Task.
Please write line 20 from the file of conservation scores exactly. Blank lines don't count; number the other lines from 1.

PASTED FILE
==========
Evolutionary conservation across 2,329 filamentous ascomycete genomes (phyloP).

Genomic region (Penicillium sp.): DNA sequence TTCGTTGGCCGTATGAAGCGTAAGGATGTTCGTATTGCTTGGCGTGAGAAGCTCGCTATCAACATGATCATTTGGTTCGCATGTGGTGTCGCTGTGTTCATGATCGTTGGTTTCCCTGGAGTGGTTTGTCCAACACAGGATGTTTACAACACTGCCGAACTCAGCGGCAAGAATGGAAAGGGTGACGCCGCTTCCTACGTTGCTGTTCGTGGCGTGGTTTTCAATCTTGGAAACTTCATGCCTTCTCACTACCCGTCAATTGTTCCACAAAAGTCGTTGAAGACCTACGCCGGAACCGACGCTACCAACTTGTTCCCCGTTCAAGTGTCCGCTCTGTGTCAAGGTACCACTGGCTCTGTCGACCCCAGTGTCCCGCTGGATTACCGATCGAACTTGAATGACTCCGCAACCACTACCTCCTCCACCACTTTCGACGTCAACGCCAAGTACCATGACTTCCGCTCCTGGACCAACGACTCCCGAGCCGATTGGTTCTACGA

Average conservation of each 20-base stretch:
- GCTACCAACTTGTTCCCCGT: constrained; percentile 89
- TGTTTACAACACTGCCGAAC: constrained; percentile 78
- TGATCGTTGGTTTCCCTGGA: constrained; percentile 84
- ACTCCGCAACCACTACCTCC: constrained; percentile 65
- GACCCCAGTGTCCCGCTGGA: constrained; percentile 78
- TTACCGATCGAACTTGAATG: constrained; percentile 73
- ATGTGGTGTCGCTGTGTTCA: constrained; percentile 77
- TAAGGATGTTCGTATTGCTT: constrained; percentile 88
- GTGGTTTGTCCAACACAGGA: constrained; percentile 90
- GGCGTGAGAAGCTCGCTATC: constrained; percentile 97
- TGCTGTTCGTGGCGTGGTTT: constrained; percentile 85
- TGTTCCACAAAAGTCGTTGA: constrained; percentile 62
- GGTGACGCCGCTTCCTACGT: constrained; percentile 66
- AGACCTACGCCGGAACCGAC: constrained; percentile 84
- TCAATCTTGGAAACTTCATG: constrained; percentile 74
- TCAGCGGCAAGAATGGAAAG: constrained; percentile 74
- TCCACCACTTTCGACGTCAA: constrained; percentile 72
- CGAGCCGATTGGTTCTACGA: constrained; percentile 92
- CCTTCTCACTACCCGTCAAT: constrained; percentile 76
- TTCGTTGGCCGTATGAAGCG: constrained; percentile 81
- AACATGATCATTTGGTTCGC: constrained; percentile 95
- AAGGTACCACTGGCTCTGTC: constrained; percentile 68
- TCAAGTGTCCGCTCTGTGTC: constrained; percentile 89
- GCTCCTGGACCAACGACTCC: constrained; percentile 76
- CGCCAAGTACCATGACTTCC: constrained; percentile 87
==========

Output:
- TCCACCACTTTCGACGTCAA: constrained; percentile 72